nep-cba New Economics Papers
on Central Banking
Issue of 2020‒03‒09
twenty-one papers chosen by
Sergey E. Pekarski
Higher School of Economics

  1. Countercyclical liquidity policy and credit cycles: Evidence from macroprudential and monetary policy in Brazil By João Barata R. Blanco Barroso; Rodrigo Barbone Gonzales; José-Luis Peydró; Bernardus F. Nazar Van Doornik
  2. Variability in risk-weighted assets: what does the market think? By Edson Bastos e Santos; Neil Esho; Marc Farag; Christopher Zuin
  3. Monetary Policy in Fossil Fuel Exporters : The Curse of Horizons By Arezki,Rabah
  4. Robustly Optimal Monetary Policy in a New Keynesian Model with Housing By Klaus Adam; Michael Woodford
  5. Exchange Rate Misalignment and External Imbalances: What is the Optimal Monetary Policy Response? By Giancarlo Corsetti; Luca Dedola; Sylvain Leduc
  6. Monetary Policy Implementation and Pass-Through By Fabio Canetg
  7. Hopf Bifurcation from new-Keynesian Taylor rule to Ramsey Optimal Policy By Jean-Bernard Chatelain; Kirsten Ralf
  8. Trust in the central bank and inflation expectation By Christelis, Dimitris; Georgarakos, Dimitris; Jappelli, Tullio; van Rooij, Maarten
  9. Monetary policy asset bubbles By Christophe Blot; Paul Hubert; Fabien Labondance
  10. Global Footprints of Monetary Policy By Silvia Miranda-Agrippino; Tsvetelina Nenova; Helene Rey
  11. Central Clearing and Systemic Liquidity Risk By G. Thomas Kingsley; Anna L. Paulson; Todd Prono; Travis D. Nesmith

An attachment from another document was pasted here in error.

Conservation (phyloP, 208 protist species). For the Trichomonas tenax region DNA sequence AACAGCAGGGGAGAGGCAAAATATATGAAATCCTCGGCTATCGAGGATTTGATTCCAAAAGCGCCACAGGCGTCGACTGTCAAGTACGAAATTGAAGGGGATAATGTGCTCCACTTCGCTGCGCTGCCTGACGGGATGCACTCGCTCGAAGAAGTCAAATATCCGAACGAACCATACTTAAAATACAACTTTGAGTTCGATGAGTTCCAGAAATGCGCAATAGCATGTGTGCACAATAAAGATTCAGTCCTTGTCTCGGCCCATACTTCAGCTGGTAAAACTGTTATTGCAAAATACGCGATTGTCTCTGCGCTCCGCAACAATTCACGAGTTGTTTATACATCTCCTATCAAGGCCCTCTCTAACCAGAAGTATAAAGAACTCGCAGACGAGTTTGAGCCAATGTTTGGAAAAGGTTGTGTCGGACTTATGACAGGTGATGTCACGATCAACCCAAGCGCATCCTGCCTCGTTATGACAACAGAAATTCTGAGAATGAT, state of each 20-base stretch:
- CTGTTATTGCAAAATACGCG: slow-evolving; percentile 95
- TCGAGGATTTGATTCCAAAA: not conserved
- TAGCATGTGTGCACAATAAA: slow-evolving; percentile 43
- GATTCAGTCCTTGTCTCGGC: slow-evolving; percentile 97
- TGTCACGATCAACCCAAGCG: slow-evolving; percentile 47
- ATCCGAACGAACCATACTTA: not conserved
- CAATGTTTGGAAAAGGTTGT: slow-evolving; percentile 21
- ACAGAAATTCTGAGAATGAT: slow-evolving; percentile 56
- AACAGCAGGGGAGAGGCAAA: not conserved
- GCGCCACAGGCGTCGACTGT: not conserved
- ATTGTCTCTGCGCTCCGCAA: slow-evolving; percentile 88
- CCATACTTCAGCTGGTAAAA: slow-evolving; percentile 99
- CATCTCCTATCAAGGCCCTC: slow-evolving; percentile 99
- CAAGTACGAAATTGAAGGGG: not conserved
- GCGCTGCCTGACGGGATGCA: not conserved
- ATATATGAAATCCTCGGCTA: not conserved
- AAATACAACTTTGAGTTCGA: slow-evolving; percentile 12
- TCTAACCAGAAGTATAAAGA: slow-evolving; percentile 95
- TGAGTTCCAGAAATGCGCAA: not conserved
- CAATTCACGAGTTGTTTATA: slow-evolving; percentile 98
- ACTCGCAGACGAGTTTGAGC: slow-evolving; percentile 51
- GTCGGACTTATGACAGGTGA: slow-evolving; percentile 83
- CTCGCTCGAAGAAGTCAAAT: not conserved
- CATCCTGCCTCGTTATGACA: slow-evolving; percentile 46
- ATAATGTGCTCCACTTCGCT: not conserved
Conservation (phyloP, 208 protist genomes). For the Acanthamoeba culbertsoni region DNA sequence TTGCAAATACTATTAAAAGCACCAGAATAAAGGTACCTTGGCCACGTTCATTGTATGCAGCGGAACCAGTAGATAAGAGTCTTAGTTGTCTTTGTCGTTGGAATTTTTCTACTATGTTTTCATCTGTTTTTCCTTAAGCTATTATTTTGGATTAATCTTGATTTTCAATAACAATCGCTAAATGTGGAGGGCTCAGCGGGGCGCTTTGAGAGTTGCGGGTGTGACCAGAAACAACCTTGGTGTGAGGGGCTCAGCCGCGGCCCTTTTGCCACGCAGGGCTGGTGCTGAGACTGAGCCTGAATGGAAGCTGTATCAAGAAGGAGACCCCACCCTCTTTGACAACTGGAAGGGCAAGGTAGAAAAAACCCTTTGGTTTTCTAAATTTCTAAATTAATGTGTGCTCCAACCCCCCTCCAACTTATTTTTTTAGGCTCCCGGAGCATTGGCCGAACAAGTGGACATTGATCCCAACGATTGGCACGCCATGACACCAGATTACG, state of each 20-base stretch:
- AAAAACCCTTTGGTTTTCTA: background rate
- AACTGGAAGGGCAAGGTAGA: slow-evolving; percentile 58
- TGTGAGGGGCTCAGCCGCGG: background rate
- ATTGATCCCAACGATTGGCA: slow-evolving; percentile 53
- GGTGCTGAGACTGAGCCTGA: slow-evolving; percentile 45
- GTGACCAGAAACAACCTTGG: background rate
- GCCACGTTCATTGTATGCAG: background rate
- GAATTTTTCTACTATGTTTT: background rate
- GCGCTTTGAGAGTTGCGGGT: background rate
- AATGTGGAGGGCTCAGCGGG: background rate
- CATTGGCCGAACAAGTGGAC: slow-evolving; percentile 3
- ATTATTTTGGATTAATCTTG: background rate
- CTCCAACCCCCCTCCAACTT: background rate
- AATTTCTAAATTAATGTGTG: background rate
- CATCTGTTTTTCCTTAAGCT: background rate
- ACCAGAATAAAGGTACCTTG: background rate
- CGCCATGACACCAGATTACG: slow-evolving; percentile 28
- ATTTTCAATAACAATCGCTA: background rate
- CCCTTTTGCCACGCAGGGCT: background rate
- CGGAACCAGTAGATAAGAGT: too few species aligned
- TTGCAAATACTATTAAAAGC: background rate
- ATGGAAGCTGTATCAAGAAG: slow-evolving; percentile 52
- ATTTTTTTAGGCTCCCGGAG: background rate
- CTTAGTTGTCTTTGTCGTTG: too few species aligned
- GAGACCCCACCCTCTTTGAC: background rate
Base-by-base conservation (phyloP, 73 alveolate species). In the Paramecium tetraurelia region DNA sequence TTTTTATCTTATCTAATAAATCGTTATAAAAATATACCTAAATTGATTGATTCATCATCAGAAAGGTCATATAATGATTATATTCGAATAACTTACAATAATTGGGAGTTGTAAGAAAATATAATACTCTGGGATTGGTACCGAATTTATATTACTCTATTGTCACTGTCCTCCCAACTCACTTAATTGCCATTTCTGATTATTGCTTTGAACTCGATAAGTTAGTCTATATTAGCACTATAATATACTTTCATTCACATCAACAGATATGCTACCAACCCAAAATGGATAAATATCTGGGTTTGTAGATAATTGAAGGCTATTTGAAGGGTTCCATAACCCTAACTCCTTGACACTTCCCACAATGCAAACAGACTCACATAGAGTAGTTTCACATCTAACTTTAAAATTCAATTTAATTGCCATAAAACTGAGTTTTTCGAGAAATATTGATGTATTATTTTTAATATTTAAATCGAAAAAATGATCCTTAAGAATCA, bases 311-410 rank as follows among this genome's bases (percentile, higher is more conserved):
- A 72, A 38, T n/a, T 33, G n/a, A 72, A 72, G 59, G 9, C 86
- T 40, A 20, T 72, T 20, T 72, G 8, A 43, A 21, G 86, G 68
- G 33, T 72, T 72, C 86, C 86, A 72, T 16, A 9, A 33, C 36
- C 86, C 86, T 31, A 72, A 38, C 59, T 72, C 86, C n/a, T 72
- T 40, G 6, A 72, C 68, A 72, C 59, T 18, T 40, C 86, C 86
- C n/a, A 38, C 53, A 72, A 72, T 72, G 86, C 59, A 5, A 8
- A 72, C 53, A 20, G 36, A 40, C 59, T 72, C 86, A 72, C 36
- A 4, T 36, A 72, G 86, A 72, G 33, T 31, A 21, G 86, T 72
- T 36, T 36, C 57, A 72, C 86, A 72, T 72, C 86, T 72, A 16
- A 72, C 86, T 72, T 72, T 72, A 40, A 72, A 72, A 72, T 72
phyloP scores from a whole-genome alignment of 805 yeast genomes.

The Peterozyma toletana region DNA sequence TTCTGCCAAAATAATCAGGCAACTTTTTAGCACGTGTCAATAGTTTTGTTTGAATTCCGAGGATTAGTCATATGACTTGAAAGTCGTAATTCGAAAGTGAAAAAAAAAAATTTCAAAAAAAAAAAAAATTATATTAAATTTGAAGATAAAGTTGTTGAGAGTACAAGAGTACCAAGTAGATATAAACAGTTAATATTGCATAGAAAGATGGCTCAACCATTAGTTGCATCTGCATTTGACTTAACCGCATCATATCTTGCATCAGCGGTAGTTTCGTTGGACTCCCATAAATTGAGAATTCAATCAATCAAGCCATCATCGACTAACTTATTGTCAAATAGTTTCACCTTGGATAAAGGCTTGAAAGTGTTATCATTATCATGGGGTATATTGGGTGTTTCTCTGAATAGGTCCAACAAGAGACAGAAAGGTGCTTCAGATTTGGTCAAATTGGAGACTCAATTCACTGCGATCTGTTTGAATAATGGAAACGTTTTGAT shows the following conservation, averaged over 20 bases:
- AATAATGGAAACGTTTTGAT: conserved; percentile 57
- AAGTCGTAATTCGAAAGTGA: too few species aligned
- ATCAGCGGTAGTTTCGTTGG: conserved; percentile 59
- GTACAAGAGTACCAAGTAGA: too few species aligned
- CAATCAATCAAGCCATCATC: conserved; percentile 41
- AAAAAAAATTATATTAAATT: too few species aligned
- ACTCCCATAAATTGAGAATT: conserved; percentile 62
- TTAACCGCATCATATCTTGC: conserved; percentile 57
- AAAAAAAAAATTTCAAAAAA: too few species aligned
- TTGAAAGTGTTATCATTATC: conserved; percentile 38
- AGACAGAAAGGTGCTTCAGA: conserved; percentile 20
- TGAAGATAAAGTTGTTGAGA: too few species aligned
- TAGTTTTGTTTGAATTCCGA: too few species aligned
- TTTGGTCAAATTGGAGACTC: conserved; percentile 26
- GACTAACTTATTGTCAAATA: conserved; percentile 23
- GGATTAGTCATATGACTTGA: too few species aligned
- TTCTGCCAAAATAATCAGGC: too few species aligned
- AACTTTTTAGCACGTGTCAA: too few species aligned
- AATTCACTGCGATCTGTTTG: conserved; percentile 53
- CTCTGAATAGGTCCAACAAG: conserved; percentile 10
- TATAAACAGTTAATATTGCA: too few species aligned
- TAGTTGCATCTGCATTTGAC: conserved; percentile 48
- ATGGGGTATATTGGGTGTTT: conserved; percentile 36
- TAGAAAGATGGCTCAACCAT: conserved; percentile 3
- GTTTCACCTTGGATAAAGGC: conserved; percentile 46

12. The magnitude of euro area misalignements in 2017 By Bruno Ducoudré; Xavier Timbeau; Sébastien Villemot
  13. The benefits are at the tail: uncovering the impact of macroprudential policy on growth-at-risk By Jorge E. Galán
  14. Has the information channel of monetary policy disappeared? Revisiting the empirical evidence By Barbara Rossi
  15. The Elusive Gains from Nationally-Oriented Monetary Policy By Martin Bodenstein; Giancarlo Corsetti; Luca Guerrieri
  16. Foreign banks, liquidity shocks, and credit stability By Daniel Belton; Leonardo Gambacorta; Sotirios Kokas; Raoul Minetti
  17. How Does Supervision Affect Banks? By Matthew Plosser; Anna Kovner; Beverly Hirtle
  18. Monetary Policy Implementation With an Ample Supply of Reserves By Antoine Martin; Simon M. Potter; Kyungmin (Teddy) Kim; Sam Schulhofer-Wohl; Gara Afonso; Ed Nosal
  19. A Fiscal Theory of Monetary Policy with Partially-Repaid Long-Term Debt By John H. Cochrane
  20. Forward Guidance and Household Expectations By Olivier Coibion; Dimitris Georgarakos; Yuriy Gorodnichenko; Michael Weber
  21. The Limits of onetary Economics : On Money as a Latent Medium of Exchange By Ricardo Lagos; Shengxing Zhang

  1. By: João Barata R. Blanco Barroso; Rodrigo Barbone Gonzales; José-Luis Peydró; Bernardus F. Nazar Van Doornik